Throughout her life, Elissa Washuta has been surrounded by cheap facsimiles of Native spiritual tools and occult trends, “starter witch kits” of sage, rose quartz, and tarot cards packaged together in paper and plastic. Following a decade of abuse, addiction, PTSD, and heavy-duty drug treatment for a misdiagnosis of bipolar disorder, she felt drawn to the real spirits and powers her dispossessed and discarded ancestors knew, while she undertook necessary work to find love and meaning.
In this collection of intertwined essays, she writes about land, heartbreak, and colonization, about life without the escape hatch of intoxication, and about how she became a powerful witch. She interlaces stories from her forebears with cultural artifacts from her own life—Twin Peaks, the Oregon Trail II video game, a Claymation Satan, a YouTube video of Stevie Nicks and Lindsey Buckingham—to explore questions of cultural inheritance and the particular danger, as a Native woman, of relaxing into romantic love under colonial rule.
Bracingly honest and powerfully affecting, White Magic establishes Elissa Washuta as one of our best living essayists.
“Elissa Washuta’s newest collection of essays is coming out in 2021—and they may be exactly what you need right now.”—O, The Oprah Magazine
“In this potent, illuminating memoir in essays, Elissa Washuta, a member of the Cowlitz Indian Tribe, digs into her relationship with magic and the occult. . . . Touching on love, heritage, identity, and faith, White Magic is resonant and weighty.”—BuzzFeed
“A fascinating magic trick of a memoir that illuminates a woman’s search for meaning.”—Kirkus, Starred Review
Nearly four years ago, in early 2015, chronically drunk and desperate for relief in the Seattle suburbs, I decided the white Wiccans of the web were wrong: I could go it alone and access the power. I needed to believe things happened for a reason. I had witch friends. Even my therapist seemed witch-adjacent. Witchcraft is sold as self-help, and occultist aesthetics inspire Starbucks drinks; hardly anyone talks about covens or “rules.” A witch needs only the right look, the right stuff, the right feelings. I look the part: like a Hollywood witch, dark-haired and pale-skinned (because of my European ancestry). And I’m into the Instagram-witch lifestyle: black dresses, lavender baths, affirmations about being worthy of things. But I don’t like calling myself a witch. I don’t want to be seen as following a fad, and I don’t want the white witches I resemble to take my presence in their spaces as permission for theft. Really, I just want a version of the occult that isn’t built on plunder, but I suspect that if we could excise the stolen pieces, there would be nothing left.
I’ve executed successful bindings against men I feared. I’ve cast spells I probably shouldn’t have with hair and spit. I play fast and loose, sifting through websites for formulas but rarely willing to follow the steps. Even when the spells work, I feel like an amateur and an interloper. But the white women who dominate the online esoteric marketplace cannot hoard this power. When I was thirteen and first desperate for magic, I hadn’t yet read Leslie Marmon Silko’s Storyteller: “The world was already complete / even without white people. / There was everything / including witchery.”
I am Cowlitz. My people are indigenous to what is currently southwestern Washington. I was born in New Jersey, lived in Washington (in Coast Salish territory, to the north of my ancestral homeland) from 2007 to 2017, and now live in Ohio. In Washington, I was introduced to Native spiritual practices I will not describe here. Know only that my physical husk was wilting around my incapacitated spirit. I had been reading tarot and trying out spells for a few months, but the occult was not enough. Native friends taught me to maintain relationships with place spirits and ancestors. In April 2015, at age thirty, I stopped drinking the alcohol that made my insides bleed. Something was lodged in there, clawing. Today, I feel it holding my lungs in its fists, and I can’t sob hard enough to cry it out.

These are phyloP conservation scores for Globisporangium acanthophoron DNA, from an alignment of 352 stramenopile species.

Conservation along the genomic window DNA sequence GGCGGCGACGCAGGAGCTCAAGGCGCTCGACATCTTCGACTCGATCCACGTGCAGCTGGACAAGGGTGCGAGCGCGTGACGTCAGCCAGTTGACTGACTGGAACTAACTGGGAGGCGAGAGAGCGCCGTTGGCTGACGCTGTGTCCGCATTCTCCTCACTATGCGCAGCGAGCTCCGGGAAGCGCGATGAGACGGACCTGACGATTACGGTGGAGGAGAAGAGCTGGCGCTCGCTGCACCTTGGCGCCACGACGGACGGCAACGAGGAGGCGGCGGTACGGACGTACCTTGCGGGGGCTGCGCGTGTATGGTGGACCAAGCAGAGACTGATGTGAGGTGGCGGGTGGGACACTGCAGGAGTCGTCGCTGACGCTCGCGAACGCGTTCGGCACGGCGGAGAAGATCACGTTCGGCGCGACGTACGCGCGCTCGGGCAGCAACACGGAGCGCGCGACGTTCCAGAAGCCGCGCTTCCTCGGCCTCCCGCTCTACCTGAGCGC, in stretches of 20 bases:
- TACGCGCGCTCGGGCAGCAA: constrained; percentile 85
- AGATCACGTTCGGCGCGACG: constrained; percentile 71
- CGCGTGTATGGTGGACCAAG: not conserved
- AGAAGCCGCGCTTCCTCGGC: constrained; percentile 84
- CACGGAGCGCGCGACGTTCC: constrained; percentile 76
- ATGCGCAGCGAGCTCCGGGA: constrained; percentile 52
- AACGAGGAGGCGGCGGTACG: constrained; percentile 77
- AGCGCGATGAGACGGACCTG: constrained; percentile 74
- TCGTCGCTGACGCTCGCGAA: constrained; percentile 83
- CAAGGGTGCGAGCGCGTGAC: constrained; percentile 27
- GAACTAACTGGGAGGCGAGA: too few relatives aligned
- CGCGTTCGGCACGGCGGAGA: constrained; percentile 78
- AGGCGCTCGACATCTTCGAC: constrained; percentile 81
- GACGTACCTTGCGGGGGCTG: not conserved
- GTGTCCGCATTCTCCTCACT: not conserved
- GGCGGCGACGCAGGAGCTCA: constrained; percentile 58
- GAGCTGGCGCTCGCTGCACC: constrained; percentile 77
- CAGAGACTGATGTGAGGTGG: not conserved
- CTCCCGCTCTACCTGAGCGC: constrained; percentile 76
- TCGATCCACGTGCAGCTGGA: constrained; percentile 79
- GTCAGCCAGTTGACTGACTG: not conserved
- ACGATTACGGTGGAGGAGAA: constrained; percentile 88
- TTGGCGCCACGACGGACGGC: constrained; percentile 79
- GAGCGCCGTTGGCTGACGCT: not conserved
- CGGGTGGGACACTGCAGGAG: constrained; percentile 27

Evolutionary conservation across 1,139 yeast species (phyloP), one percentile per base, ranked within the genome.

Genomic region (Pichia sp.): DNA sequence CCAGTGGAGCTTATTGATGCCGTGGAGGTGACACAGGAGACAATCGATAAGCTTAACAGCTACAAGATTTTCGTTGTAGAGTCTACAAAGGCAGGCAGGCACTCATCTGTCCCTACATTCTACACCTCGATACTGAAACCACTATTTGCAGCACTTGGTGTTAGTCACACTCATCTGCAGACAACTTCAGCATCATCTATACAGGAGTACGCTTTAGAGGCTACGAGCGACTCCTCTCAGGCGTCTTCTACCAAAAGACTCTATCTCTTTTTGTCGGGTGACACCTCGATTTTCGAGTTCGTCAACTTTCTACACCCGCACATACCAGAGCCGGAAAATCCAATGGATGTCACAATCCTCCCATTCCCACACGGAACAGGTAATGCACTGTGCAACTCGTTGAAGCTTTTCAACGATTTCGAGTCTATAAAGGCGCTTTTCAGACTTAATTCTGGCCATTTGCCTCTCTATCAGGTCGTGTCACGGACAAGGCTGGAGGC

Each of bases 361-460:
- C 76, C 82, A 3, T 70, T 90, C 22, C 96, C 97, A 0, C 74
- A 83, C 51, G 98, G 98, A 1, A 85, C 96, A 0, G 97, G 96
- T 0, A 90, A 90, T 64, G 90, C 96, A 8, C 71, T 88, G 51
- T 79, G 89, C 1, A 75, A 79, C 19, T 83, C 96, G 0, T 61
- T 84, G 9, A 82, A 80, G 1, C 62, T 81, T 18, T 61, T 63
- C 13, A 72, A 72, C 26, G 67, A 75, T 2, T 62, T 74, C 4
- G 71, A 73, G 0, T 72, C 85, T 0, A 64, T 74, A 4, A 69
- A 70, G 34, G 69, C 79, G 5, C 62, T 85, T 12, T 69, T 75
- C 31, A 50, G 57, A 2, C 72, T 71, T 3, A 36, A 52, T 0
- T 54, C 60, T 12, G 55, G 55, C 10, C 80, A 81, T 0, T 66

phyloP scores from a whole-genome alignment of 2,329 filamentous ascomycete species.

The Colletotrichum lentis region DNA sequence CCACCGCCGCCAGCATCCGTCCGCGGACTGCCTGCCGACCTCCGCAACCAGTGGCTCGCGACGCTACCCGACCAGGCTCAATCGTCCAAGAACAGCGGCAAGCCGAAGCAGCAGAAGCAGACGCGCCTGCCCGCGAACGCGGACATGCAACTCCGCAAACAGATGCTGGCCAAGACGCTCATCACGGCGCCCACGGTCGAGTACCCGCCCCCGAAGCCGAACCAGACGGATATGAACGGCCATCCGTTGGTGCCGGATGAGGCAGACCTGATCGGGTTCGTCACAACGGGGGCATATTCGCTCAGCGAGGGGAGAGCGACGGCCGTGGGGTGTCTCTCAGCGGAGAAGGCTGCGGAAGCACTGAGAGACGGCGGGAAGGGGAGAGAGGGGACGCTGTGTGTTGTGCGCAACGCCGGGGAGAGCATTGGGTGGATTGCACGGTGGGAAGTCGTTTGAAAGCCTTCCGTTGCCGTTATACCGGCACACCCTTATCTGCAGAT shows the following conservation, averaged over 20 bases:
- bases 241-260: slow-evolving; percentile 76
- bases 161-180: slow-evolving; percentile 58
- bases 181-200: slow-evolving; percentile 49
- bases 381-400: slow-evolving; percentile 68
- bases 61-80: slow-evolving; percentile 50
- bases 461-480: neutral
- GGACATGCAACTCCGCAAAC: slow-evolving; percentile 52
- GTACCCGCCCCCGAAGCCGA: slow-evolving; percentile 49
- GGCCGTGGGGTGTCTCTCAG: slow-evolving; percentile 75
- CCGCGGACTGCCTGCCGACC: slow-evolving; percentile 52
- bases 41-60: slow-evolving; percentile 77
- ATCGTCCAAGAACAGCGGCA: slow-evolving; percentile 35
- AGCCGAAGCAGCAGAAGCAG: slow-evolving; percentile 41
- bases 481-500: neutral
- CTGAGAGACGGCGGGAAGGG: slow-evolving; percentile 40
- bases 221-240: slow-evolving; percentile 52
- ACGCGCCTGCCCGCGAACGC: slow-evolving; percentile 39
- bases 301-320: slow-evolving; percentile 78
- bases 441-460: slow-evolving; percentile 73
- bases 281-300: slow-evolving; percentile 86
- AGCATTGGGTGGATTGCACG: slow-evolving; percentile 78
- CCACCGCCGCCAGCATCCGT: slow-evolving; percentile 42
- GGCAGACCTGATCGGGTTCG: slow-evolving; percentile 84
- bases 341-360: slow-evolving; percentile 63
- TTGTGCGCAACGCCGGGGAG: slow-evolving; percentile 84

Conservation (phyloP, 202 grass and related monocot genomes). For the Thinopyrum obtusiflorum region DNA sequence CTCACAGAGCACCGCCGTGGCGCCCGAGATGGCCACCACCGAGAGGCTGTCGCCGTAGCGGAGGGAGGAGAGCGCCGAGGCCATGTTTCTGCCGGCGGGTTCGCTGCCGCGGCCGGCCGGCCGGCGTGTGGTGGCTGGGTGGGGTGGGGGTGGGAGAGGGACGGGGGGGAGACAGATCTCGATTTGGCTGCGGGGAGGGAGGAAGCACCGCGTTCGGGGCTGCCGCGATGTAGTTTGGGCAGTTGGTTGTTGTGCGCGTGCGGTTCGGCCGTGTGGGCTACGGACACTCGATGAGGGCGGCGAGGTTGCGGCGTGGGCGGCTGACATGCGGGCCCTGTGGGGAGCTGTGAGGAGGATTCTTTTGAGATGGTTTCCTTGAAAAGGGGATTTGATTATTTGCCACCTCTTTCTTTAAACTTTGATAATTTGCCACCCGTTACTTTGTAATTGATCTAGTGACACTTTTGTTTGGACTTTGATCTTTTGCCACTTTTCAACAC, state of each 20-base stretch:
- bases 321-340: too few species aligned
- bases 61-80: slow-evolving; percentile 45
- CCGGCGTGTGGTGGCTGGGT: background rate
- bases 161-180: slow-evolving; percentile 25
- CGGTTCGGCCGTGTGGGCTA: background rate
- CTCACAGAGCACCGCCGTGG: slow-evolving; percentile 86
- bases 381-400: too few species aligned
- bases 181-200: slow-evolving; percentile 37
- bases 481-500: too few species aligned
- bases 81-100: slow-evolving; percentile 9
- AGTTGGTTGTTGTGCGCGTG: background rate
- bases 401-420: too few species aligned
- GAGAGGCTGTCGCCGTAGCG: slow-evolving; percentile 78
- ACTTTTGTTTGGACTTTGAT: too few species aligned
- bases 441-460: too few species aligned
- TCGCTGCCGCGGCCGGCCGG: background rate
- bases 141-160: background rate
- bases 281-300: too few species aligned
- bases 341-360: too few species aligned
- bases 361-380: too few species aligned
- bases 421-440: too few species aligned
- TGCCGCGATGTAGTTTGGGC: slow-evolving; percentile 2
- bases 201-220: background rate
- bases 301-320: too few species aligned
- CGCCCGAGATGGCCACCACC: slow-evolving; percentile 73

When I felt myself shredded, I used to wade into Lake Washington, stand on a ledge of land overlooking the bay, or walk through the strip of urban forest where cedars shaded salal. The land put me back together. In Ohio, the land and I talk like strangers. I’m running out of medicines, down to two dwindling bundles of sage, a couple of sweetgrass braids, and a charred bit of juniper that won’t light. I know who gathered these. Magic stores sell sage, but even when they make their sourcing clear, I don’t like the idea of paying non-Natives for these medicines.
Witches of the internet photograph sage against bright white backgrounds and market it as space-clearing incense. To me, the medicines have nothing to do with witchcraft, except that I use both to speak to spirits. I am not a medicine woman or a healer. I am a person with an internet connection and a credit card I can use to buy candles and charmed oils to cast the kind of spell that might rip a little hole in the world, the kind I might wish I could take back once it’s done, the only kind I believe in. If I don’t follow the spells as written, am I really a witch? The truth is I’m not a witch, exactly: I’m a person with prayers, a person who believes in spirits and plays with fire.
About the author
Elissa Washuta is a member of the Cowlitz Indian Tribe and a nonfiction writer. She is the author of Starvation Mode and My Body Is a Book of Rules, named a finalist for the Washington State Book Award. With Theresa Warburton, she is co-editor of the anthology Shapes of Native Nonfiction: Collected Essays by Contemporary Writers. She is an assistant professor of creative writing at the Ohio State University. Follow her @elissawashuta.